TOPICS > Politics

President Gerald Ford Speaks at the GOP National Convention

August 12, 1996 at 12:00 AM EST

TRANSCRIPT

GERALD FORD:  Thank you. Thank you. Thank you, Governor Bush. Delegates, all Americans, welcome to the 36th Republican National Convention. It’s definitely not true that I’ve seen them all. I have seen most of them since 1940, when I was the young rebel among others who stormed onto the convention floor in Philadelphia shouting, “We want Wilkie!” That was my first whiff of political campaigning. I’ll tell you a secret: I did inhale. (Laughter.)

And I still love it. Ask my wife, Betty. We’re on our honeymoon, I took her to a political rally for Tom Dewey in Owasso, Michigan. And frankly, I haven’t heard the last of that yet. A few years ago, when I suddenly found myself president, I said I was a Ford, not a Lincoln. Today, what we have in the White House is neither a Ford or a Lincoln. What we have is a convertible Dodge. (Laughter, applause.)

Isn’t it time we have a trade-in? (Applause.)

As we gather here this week, our Republican hearts and minds are in the hospitable city of San Diego, and our FBI files are in the White House. (Boos, applause.)

What is it, in a very few words, that all Republicans really believe in? We believe, along with millions of Democrats and Independents, that a government big enough to give you everything you want is a government big enough to take from you everything you have. (Applause.)

What we all want is an across-the-board change in Washington. Let’s complete the fundamental federal reform the American voters mandated for Congress two years ago. (Applause.)

Above all, we desperately need a leader of principle, proven integrity who believes as we do, an expert at building consensus, a commander-in-chief who has earned his salute — (applause) — a president who would rather tackle tough problems than talk and talk and talk and talk about them. We want President Bob Dole and Vice President Jack Kemp. (Applause.)

Never forget, my friends, the primary purpose of a political party is to win. Since I first ran for Congress in 1948, we have generally won when we practiced a policy of inclusion, of expanding our Republican tent to welcome every American who believes in liberty and justice for all — (applause) — special privilege for none, and a decent respect for the convictions of others. We have won on merit, on character and on performance. Ours is the Republican party of Abraham Lincoln, who lived and died for the proposition that all Americans, indeed, all people, are created equal, with unalienable, God-given rights. (Applause.)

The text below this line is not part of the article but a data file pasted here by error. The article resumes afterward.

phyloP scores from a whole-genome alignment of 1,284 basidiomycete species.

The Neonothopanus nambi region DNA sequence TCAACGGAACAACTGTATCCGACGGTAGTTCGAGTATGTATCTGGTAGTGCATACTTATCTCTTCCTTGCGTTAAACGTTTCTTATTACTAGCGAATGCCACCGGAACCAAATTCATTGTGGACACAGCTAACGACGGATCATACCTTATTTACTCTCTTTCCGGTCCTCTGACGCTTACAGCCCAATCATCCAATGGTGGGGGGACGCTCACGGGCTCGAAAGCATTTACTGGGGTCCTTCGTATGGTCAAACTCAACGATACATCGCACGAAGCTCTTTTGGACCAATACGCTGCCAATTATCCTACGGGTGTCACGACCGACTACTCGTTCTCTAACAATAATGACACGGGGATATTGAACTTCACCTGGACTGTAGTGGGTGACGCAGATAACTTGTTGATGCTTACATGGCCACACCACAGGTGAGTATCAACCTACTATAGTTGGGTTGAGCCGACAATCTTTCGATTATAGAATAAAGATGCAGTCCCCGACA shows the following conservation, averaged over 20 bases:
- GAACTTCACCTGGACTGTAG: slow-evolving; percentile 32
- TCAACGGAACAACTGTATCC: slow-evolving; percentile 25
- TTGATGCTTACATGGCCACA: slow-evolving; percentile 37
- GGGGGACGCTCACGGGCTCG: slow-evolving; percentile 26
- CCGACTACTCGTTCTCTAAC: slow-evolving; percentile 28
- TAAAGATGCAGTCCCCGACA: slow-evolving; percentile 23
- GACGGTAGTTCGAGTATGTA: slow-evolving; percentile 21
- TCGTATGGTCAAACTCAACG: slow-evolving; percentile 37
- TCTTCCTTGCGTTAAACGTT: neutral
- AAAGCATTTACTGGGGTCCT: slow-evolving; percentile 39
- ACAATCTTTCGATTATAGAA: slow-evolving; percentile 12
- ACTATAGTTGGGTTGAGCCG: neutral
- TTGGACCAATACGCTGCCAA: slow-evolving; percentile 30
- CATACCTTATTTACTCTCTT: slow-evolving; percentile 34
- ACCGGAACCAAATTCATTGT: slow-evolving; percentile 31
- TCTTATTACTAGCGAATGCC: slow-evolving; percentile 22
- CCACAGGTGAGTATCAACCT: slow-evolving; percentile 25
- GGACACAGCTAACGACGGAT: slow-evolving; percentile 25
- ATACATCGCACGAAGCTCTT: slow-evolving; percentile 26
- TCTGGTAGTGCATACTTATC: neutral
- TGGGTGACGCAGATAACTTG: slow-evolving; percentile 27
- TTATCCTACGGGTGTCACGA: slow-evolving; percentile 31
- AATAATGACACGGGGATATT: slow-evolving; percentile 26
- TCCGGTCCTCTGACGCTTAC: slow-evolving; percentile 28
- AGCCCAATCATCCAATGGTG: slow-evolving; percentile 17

Ours is the Republican party of Dwight D. Eisenhower, who reminded us that America is not good because she is great, but rather, America is great because she is good. (Applause.)

Ours is the Republican party of Ronald Reagan and George Bush — (applause) -whose persistence in building and maintaining Americals military and industrial superiority finally persuaded the Communists they could never hope to defeat us, and thus ended the Cold War. (Applause.)

Ours is the Republican party of Bob Dole — (applause) — another plain-speaking son of the American heartland who persevered in the service of his Kansas neighbors to be a congressman, a senator, our party’s nominee for vice president, minority and majority leader of the United States Senate. And God willing, with your help and mine, the next president of the United States of America. (Applause.)

My friends, I know a thing or two about Bob Dole, and if there was anything I didn’t find Bob Dole fit to be president; I find him even more qualified today. (Applause.) Refresh your memories, recall, when you read today’s national polls, Ford and Dole came from thirty points behind, that August, to win 49.9 percent of the actual ballots cast; we lost a cliffhanger. The only poll that counts this year is still three months away. (Applause.)

Our second president, John Adams, was the first to move into the White House. It was on a hilltop where sheep gazed and citizens walked up to the door, no fence, no concrete road block, and the roof leaked. Adams wrote home to his wife, telling her about a prayer he had composed for the president’s house. For all his successors, Adams wrote, “May none but honest and wise men ever rule under this roof.” I say, amen.

God bless our country and all Americans. Thank you, and good night.